Victor McNeal

What did you do before BigPanda?

That’s actually a question I get where not many people believe what I say. Before anything, I went to a performing arts high school in Atlanta, Georgia and went to college on a full dance scholarship. Classically trained ballet, jazz, modern tap mostly. Obviously, that didn’t work out. Funny, I know I’m the only person that got a full ride, and decided I was done learning. I’m going to leave it at that. Horrible idea.

Afterwards, I did a bunch of commercials and different shows and even had a short bartending stint. Then, 9/11 happened and I decided I had to do something – so I joined the Marine Corps. I was an O351, which is basically a Marine Corps infantry man with the demolition package. So essentially, just a kid with toys. I went to breacher school and learned how to defeat entry mechanisms. Once I was deployed, I was an older marine and graduated from bootcamp on my 25th birthday. By that point I already had my first child and one on the way, and I was trying to figure out where I fit into that environment. It’s the easiest job you’ll ever do. No one will ever believe that, but all you do is wake up and do what you’re told. Your entire day is planned out for you most of the time.

I went on a few deployments and spent some time in Iraq and Afghanistan. My platoon sergeant and I were close and he gave me the choice to take whatever classes I wanted, so I ended up picking up biometrics and what’s known as sensitive site exploitation. Which for lack of a better term, was almost like CSI. We would go out on missions, clear whatever the target was, secure the building and the compound. When that’s done, we’d set up a security perimeter. I’d take my team, we’d sweep the inside, bag and tag evidence and metrics on everyone. Biometrics is essentially life measurements, which comes down to your irises, fingerprints and biographical data. Our job was to make a link analysis for people in the area. The United States already has a great link analysis with all of the social media platforms and we were essentially trying to create that in areas that didn’t have that set up.

While I was there, I realized that, hey, this is a necessary skill and it’s kind of fun. When it came time to transition out of the Marine Corps, I wanted to move over to the human intelligence side. I had already been working in the field and I liked those guys. I started writing down all the classes that I’d taken and what skills I got out of it. I really just tried to prove that I was smarter than just a kid with explosives. I condensed this all on a resume and sent them out everywhere. People started reaching out to me for jobs, and they were like real Marine jobs! It was awesome. So just like that, I got a job to go right back overseas.

Transitioning to this whole new line of work, to this extremely technical job, I learned a lot on the fly. I worked overseas for three, maybe four years, and then transitioned back stateside where I started working with my first startup. At this point, I’m just biometrics all day long. At first, I was working strictly in the CSI type of role where I’d go out and process people in the field: fingerprints, irises, biographical data. Then I transitioned over to airports where I worked on facial mapping. I worked with airports all over the US. From the second you walk into Hartsfield International, your face was recognized as your boarding pass. You’d use it to check in for your flight on the kiosk, to drop your bag, get through security, and then to even get on the plane so you never actually had to take anything out of your pocket. That was my team.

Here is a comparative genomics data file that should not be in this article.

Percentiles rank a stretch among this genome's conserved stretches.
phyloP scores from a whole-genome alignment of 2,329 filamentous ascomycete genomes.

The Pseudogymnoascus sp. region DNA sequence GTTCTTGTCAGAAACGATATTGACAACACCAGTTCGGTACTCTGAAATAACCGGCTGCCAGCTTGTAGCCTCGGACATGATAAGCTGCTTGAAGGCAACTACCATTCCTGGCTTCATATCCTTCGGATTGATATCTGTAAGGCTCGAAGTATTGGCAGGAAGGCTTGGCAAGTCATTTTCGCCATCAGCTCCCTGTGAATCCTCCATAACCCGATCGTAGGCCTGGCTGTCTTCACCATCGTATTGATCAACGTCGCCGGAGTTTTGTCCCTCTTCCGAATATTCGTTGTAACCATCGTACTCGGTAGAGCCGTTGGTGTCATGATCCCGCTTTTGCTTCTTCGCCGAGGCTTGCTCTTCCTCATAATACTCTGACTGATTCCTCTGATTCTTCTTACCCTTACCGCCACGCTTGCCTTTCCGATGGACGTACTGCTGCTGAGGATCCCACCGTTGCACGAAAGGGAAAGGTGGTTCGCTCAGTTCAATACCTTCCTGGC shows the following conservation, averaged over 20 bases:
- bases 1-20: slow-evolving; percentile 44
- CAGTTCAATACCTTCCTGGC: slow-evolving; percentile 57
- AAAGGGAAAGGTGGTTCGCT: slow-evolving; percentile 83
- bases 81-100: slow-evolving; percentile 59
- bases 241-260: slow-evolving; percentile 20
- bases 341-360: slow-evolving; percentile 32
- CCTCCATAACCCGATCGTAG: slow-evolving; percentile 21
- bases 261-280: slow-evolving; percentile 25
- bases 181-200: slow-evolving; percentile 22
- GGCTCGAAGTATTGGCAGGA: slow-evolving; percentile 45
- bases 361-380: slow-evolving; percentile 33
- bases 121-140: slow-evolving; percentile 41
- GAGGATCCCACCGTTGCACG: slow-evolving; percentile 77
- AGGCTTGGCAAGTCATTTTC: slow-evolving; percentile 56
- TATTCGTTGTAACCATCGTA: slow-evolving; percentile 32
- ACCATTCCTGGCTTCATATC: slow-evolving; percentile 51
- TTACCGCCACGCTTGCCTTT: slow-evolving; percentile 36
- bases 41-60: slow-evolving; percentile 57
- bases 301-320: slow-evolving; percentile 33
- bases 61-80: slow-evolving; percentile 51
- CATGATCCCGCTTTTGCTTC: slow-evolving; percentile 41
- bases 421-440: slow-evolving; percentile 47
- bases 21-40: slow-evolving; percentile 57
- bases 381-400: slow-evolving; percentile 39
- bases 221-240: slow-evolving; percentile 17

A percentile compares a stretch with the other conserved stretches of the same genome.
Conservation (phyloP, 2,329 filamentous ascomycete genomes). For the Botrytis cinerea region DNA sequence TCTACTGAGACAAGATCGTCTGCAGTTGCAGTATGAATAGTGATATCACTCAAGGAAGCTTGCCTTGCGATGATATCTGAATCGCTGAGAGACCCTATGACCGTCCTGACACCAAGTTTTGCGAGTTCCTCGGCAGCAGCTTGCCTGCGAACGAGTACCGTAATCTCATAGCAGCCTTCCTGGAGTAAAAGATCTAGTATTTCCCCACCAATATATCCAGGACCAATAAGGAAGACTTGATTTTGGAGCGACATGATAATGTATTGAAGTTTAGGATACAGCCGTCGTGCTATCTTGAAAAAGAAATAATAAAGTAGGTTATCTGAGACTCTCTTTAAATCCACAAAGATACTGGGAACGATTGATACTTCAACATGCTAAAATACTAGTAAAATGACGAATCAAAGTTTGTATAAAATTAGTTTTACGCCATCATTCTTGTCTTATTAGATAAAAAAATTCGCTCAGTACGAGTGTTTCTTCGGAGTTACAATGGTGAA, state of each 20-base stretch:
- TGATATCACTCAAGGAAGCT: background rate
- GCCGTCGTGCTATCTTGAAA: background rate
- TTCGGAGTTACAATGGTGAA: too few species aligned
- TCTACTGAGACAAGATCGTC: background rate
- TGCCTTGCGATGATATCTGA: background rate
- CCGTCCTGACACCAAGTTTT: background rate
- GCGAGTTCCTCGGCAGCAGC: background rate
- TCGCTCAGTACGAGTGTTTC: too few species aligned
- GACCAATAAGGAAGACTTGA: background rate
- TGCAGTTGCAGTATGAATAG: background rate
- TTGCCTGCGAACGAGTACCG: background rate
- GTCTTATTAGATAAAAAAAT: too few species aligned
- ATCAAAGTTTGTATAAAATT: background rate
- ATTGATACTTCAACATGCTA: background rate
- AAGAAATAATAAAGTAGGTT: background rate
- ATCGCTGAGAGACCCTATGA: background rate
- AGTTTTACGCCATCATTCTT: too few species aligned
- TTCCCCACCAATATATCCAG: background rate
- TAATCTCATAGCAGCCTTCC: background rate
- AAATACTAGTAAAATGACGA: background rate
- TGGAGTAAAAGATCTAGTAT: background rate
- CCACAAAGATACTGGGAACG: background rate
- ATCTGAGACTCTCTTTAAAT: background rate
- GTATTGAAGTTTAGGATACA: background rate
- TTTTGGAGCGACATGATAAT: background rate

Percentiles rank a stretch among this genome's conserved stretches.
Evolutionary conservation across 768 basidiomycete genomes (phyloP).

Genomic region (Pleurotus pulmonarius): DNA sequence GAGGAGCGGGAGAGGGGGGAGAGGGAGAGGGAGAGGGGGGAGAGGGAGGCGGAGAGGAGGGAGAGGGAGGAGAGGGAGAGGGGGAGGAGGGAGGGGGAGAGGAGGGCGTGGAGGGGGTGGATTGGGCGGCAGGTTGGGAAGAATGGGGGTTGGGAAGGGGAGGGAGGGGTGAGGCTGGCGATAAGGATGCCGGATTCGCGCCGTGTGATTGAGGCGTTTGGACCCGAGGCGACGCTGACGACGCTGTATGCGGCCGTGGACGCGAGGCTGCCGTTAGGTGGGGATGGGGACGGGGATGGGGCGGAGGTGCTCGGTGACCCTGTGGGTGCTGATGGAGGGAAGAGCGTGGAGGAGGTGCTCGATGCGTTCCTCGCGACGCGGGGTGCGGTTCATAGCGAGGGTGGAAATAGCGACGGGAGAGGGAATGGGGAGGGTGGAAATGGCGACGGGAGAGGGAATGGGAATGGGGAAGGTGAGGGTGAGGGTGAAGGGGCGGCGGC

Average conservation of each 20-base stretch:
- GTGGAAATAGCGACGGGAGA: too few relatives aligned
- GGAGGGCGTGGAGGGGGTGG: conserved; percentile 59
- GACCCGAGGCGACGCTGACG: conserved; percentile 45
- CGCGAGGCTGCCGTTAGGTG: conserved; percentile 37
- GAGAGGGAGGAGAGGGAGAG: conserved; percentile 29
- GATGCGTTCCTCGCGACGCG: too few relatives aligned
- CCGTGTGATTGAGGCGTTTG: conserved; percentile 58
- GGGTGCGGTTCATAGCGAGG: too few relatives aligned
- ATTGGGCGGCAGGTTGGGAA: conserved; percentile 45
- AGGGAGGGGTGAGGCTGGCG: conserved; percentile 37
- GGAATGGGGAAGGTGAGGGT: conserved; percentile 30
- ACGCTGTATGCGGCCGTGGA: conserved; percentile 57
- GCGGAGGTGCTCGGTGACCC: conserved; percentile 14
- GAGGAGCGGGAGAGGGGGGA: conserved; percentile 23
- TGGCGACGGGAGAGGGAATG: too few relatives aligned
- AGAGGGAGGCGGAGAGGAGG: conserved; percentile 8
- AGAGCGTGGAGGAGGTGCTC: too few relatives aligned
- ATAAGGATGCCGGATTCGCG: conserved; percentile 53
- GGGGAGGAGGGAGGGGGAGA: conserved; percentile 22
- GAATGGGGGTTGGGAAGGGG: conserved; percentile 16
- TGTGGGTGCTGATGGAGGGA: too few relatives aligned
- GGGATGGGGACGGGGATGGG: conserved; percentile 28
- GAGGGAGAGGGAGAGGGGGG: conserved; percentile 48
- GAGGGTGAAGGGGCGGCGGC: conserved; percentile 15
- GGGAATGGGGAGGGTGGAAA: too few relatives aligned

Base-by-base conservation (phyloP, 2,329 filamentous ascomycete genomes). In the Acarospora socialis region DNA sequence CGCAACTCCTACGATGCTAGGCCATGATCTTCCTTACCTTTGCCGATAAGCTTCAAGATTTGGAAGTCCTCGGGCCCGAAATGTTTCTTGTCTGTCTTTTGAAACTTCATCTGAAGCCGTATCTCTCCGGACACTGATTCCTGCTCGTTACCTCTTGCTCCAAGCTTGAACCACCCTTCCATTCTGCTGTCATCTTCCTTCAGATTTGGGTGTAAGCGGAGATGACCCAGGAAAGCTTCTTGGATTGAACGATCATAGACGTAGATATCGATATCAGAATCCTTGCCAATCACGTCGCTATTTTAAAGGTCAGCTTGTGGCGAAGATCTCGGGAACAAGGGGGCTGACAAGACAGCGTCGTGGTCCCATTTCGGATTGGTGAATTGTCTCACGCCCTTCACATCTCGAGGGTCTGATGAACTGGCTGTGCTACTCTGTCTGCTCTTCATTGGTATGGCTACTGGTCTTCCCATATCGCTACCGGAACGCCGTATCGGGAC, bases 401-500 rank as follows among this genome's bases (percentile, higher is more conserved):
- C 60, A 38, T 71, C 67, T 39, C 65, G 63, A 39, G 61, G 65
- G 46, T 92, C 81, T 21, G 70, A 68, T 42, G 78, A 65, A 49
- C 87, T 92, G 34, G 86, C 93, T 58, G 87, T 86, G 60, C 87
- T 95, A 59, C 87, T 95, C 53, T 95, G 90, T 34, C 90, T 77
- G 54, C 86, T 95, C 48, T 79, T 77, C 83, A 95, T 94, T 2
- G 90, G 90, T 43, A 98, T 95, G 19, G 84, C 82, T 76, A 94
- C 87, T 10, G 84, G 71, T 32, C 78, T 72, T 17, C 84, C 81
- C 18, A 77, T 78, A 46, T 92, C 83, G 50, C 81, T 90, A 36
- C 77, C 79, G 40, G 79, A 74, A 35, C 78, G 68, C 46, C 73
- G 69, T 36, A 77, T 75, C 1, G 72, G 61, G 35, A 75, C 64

What was your favorite part of being in biometrics?

The movement. It was always exciting: new people, new places. It was never dull.

What made you transition out of the biometrics career path?

From 2004 until BigPanda, I was constantly traveling for work. I spent a large chunk of time going back and forth between the US and Saudi Arabia. A month there, a month home, two months there, one month home. I have five kids, a wife and two large dogs. As the kids hit high school, I decided it was time that I just needed to be home. So I looked for an opportunity where I could be at home more to be with my family.

What do you like about the AIOps industry so far?

Learning something new, really. For me so far, this has been looking at the field and realizing like wow, we could have really used this at my last stint! I recently got a call like last week from an old customer who needed help getting the system back up. If they had BigPanda, that outage wouldn’t have ever happened and they wouldn’t have needed to call me. That’s the most exciting thing, seeing and learning the technology and realizing how useful it is. I like being a part of something that I know is actually worthwhile. I’ve worked on projects before that I didn’t think would necessarily make a big difference, and BigPanda definitely does.

How do you find balance between your home and your professional life?

BigPanda was actually able to reset the balance for me. I’m sitting in my living room right now! Being able to work from home allows me the flexibility to be able to start my day early and be at home with my family. I don’t have a long commute and I can work when I need to. Everyone at BigPanda is just super, super helpful and respectful. I feel like everyone has a good work life balance and makes their home life a priority as well.

What is one of your superpowers?

The ability to adapt. Knowing that I can work in any setting with anyone, I’d have to say that that’s my superpower. Just being able to take a step back and say: alright, this is where we’re at today. Cool, that is what we are doing and this is our new plan.